The lack of U.S. economic data this morning did not minimize
volatility in the currency market. A flurry of bad news has weighed
on risk appetite, driving low yielding currencies such as the U.S.
dollar and Japanese Yen sharply higher against the euro, British
pound and commodity currencies. There has been no shortage of
reasons for why risk is being sold and even though most of the
problems stem from Europe, developments in the rest of the world
are also causing trouble for the markets.
Here are 8 of the main reasons why risk is being sold:
1. Dutch Government at Brink of Collapse
Over the weekend, discussions of austerity measures in the
Netherlands fell apart with the leader of the Freedom Party walking
out. Most likely this will force Dutch Prime Minister Mark Rutte to
resign as quickly as this afternoon and call early elections
shortly thereafter. Even though the Netherlands account for only a
small amount of Eurozone GDP, this is a big deal for Europe because
a political crisis in any Eurozone country, large or small is bad
news for the euro. Investors are demanding a premium for holding
any non German debt with the spread between Dutch and German 10
year bond yields rising to its highest level in 3 years.
2. France - Possible Leadership Change
France also held its first round of Presidential Elections on
Sunday and Francois Hollande received the 28.6 percent of the votes
versus Sarkozy who received 27.1 percent of the votes. He was
expected to win the first round and is likely to win the second
round in May. The reason why this is bearish for the euro is
because Hollande is a big advocate of renegotiating the European
Treaty to emphasize growth over austerity. It took Europe a very
long time to get where they are at now and to have to start from
square one again would cause more problems than solutions.
3. Disappointing Eurozone Data
Disappointing Eurozone economic data added pressure on the euro.
Economists had expected the Eurozone's composite PMI index to rise
but instead, it dropped to 47.4 from 49.1 in the month April.
Slower manufacturing and service sector activity weighed on overall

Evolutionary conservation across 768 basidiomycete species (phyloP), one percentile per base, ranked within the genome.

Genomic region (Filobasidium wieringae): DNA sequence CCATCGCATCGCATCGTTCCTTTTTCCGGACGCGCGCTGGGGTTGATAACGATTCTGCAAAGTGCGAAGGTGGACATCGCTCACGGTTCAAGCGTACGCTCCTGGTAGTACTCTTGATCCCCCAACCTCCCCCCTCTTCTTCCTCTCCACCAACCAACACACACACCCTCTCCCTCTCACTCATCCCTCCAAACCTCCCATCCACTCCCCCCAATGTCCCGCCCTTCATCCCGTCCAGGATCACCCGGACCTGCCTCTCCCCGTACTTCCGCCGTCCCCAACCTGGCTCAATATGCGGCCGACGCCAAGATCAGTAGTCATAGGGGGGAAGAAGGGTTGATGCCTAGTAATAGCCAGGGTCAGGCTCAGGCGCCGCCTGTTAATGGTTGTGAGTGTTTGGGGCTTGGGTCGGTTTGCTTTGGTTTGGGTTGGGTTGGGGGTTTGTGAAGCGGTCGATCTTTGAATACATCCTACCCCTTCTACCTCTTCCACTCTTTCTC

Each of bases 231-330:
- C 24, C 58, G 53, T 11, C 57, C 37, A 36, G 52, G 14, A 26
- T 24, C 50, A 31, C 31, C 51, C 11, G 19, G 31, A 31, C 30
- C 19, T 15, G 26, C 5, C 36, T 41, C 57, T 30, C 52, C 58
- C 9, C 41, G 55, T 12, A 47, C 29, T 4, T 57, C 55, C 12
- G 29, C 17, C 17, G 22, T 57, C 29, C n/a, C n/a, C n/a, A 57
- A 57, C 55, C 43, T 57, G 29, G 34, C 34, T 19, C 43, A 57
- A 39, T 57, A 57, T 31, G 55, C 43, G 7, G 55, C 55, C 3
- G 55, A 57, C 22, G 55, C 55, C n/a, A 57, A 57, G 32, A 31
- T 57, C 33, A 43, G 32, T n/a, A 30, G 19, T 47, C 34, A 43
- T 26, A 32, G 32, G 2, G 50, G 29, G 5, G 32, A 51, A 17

economic activity with a particularly steep slide seen in
manufacturing production in Germany. In fact, the manufacturing
index fell to its lowest level in 33 months.
4. IMF Funds Falls Slightly Short of Target
The IMF raised $430 billion this weekend which was in excess of
Christine Lagarde's $400 billion goal but less than the $500
billion that the market had anticipated. This is not a big deal but
it means that the firewall for any future European crisis is
smaller than what everyone would like have liked to see.
5. Chinese Manufacturing Activity Contracts for the Sixth
According to HSBC, who tends to have a more accurate read of the
Chinese economy, manufacturing activity contracted for the sixth
consecutive month. Although the contraction was less than the prior
month, the pullback in manufacturing indicates that China will lend
less support to the global economy.
6. Decline in Australian PPI Points to Rate Cut from RBA
Any weakness in the Chinese economy is bad news for Australia,
particularly since inflationary pressures are easing. Producer
prices fell 0.3 percent in the first quarter which means consumer
price growth most likely slowed in Q1 as well. The RBA stands ready
to cut interest rates as soon as there is evidence of softer
inflationary pressures. With the Chinese economy slowing and
domestic conditions weakening, the latest PPI and CPI numbers
should be enough to push the RBA to take action.
7. 11 S&P 500 Companies Reporting Earnings Today
The earnings season is in full swing with 11 companies scheduled
to report today. A downgraded outlook from Kellogg Company and
corruption claims for Wal-Mart are weighing on equities and risk
8. Expectations for Dovishness from the Fed and BoJ
Finally, given the recent trend of US and Japanese economic
data, we are looking at the possibility of dovish comments from the
Federal Reserve and Bank of Japan. The BoJ may even raise asset
purchases this week. Both central banks are expected to express
concerns about growth and their cautionary commentary could keep